#3 0x7ffff77c055f in __libc_start_call_main (/lib64/libc.so.6+0x2d55f)

   Uninitialized value was created by a heap allocation
     #0 0x45c942 in malloc (/home/amorenoz/devel/bugs/2014942/example_+0x45c942)
     #1 0x4b4c9d in xmalloc__ /home/amorenoz/code/ovs/lib/util.c:137:15
     #2 0x4b4c9d in xmalloc /home/amorenoz/code/ovs/lib/util.c:172:12

Not for me:

% clang -g -fsanitize=undefined -I/Users/dim/tmp/vswitch/foo/include example.c -o example -L/Users/dim/tmp/vswitch/foo/lib -lopenvswitch

% ./example
start: 0x16ee6f618
example.c:78:5: runtime error: applying zero offset to null pointer
SUMMARY: UndefinedBehaviorSanitizer: undefined-behavior example.c:78:5 in
example.c:78:5: runtime error: applying zero offset to null pointer
SUMMARY: UndefinedBehaviorSanitizer: undefined-behavior example.c:78:5 in
first: 0x600003200270
last: 0x6000032002a0

It looks like the HMAP_FOR_EACH() macro uses null pointer arithmetic. The problem appears to be in https://github.com/openvswitch/ovs/blob/master/include/openvswitch/util.h#L94 :

/* Given OBJECT of type pointer-to-structure, expands to the offset of MEMBER
* within an instance of the structure.

...

It is quite obvious that the code is wrong.
Can't you spot the problem with this?:
     member1 = malloc(sizeof *member1);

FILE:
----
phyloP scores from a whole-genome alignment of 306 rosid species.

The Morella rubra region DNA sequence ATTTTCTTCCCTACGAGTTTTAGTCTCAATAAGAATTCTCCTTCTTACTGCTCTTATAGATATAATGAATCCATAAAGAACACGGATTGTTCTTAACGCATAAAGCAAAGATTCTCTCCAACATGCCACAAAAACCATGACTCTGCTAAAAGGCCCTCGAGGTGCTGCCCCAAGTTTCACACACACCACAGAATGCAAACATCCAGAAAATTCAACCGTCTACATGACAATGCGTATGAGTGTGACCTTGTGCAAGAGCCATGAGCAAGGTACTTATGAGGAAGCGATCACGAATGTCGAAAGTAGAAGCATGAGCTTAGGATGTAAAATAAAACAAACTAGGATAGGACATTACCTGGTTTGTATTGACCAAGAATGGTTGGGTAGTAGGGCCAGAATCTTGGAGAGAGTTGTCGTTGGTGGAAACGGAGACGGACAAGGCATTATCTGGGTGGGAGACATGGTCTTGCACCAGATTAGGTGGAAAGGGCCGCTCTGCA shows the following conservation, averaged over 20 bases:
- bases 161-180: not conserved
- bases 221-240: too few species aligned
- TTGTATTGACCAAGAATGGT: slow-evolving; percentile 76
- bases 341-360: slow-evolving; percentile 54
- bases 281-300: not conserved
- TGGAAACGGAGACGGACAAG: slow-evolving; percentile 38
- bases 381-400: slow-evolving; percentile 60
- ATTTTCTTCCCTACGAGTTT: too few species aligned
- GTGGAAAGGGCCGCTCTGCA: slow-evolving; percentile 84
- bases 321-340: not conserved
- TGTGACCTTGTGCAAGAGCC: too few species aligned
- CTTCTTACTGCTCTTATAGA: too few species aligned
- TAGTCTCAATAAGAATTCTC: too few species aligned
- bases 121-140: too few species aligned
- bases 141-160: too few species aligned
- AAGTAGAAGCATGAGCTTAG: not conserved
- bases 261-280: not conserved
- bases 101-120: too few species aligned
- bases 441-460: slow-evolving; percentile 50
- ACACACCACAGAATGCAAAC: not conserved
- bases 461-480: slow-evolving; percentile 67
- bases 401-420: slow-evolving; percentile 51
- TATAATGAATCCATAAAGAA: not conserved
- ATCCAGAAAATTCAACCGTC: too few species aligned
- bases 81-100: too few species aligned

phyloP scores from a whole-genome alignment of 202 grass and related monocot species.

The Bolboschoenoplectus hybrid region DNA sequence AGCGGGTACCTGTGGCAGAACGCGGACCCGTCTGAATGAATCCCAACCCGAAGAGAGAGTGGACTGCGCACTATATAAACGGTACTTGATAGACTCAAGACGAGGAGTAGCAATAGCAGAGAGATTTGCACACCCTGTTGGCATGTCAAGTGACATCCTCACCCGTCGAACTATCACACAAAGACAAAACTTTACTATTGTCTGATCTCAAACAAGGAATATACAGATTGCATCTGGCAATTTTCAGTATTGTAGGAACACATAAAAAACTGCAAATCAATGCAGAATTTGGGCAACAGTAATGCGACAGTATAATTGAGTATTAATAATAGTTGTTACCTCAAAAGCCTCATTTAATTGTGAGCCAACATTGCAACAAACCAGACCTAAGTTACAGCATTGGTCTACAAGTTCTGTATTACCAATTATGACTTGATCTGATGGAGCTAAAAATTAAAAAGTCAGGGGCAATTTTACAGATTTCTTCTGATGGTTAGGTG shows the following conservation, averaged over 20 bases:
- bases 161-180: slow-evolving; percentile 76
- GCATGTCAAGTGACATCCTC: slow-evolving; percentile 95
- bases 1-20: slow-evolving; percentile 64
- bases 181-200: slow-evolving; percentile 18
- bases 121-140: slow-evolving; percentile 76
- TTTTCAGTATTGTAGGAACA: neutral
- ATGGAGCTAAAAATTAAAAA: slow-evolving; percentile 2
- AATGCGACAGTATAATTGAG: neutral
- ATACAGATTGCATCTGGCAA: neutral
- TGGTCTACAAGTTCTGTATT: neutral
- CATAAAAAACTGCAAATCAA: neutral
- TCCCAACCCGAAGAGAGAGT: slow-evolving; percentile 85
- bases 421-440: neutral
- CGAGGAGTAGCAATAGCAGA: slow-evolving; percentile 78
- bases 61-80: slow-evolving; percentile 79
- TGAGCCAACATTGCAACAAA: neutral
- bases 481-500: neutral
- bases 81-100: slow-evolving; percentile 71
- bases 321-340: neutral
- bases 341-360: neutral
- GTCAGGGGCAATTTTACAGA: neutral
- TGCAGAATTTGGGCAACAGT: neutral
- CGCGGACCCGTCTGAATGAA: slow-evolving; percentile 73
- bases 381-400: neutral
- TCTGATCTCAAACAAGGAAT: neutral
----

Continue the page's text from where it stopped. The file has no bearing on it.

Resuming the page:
member2 = malloc(sizeof *member2);
     memset(member1, 0, sizeof (struct member));
     memset(member2, 0, sizeof (struct member));

Sorry, I pasted that code snippet from a semi-uncooked version. Removing the pointer dereference in the sizeof (as in the attached version) has no effect on the problem.

It is quite obvious that the code is wrong.
Can't you spot the problem with this?:

Please keep your comments positive and helpful, in accordance with
the standards of the LLVM community.

     member1 = malloc(sizeof *member1);
     member2 = malloc(sizeof *member2);
     memset(member1, 0, sizeof (struct member));
     memset(member2, 0, sizeof (struct member));

If you're referring to the dereference in (sizeof *member1),
the operand of sizeof is unevaluated, which AFAICT means it
won't trigger undefined behavior for being a null dereference.
--paulr

I need some help understanding what might be wrong with a piece of code from the openvswitch project. By ${subject} I'm not suggesting there's a problem in clang, gcc also shows the same behavior so it's likely our code is broken. I am kindly asking for help to understand/troubleshoot the problem.